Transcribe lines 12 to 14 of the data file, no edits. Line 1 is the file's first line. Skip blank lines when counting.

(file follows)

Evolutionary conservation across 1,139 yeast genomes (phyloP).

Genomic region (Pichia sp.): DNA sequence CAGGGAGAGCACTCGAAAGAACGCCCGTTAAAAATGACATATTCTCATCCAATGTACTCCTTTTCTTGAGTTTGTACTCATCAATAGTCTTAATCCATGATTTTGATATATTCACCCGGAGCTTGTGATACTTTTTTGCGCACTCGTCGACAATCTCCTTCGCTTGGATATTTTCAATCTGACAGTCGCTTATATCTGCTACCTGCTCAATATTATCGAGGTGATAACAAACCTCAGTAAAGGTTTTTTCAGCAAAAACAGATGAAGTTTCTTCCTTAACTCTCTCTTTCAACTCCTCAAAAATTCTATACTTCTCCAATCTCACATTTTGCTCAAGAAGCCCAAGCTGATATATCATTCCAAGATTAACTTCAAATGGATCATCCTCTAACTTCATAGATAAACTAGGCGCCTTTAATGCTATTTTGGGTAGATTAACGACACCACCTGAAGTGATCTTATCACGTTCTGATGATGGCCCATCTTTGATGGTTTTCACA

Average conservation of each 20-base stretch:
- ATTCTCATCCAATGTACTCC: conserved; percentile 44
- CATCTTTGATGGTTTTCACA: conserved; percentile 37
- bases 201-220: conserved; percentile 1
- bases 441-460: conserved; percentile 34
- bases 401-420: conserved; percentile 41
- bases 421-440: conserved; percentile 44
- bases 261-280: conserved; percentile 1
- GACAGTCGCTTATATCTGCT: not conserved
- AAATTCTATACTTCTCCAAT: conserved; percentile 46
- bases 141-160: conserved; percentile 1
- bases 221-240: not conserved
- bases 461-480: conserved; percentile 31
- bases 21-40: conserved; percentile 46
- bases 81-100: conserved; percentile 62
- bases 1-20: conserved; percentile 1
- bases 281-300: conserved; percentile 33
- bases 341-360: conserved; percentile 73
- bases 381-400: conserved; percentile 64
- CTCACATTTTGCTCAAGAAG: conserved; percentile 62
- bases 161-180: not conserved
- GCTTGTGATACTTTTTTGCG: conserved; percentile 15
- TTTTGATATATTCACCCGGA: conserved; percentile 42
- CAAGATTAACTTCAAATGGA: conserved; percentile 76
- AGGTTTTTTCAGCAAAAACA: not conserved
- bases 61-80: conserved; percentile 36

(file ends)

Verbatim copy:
- AAATTCTATACTTCTCCAAT: conserved; percentile 46
- bases 141-160: conserved; percentile 1
- bases 221-240: not conserved